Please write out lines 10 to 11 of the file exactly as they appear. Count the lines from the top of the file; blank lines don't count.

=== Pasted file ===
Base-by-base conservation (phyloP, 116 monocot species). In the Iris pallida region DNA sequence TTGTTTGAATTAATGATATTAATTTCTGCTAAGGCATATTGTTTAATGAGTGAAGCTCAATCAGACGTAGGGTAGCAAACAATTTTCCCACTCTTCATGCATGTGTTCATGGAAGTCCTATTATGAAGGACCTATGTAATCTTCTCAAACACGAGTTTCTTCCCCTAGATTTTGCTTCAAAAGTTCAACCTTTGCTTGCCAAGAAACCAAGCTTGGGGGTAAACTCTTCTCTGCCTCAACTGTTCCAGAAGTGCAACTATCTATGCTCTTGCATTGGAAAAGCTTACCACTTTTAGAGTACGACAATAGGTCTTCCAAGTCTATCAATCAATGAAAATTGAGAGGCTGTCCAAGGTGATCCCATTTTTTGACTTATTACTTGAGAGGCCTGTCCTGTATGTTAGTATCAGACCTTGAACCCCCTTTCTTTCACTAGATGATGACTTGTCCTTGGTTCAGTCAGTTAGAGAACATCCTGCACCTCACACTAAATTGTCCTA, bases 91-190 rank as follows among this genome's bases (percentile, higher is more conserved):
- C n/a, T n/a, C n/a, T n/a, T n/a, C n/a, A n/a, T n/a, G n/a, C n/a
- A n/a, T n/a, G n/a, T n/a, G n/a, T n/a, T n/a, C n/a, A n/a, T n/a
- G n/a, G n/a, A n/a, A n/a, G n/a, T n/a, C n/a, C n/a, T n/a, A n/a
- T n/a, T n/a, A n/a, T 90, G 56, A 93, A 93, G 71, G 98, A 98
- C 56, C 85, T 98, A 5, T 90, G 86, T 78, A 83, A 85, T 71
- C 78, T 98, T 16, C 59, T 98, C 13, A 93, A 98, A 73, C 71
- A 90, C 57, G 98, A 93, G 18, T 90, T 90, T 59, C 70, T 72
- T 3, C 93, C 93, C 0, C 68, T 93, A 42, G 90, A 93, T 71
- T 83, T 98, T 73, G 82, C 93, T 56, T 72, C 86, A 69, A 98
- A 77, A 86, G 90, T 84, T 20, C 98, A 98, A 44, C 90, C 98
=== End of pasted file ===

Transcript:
- T 83, T 98, T 73, G 82, C 93, T 56, T 72, C 86, A 69, A 98
- A 77, A 86, G 90, T 84, T 20, C 98, A 98, A 44, C 90, C 98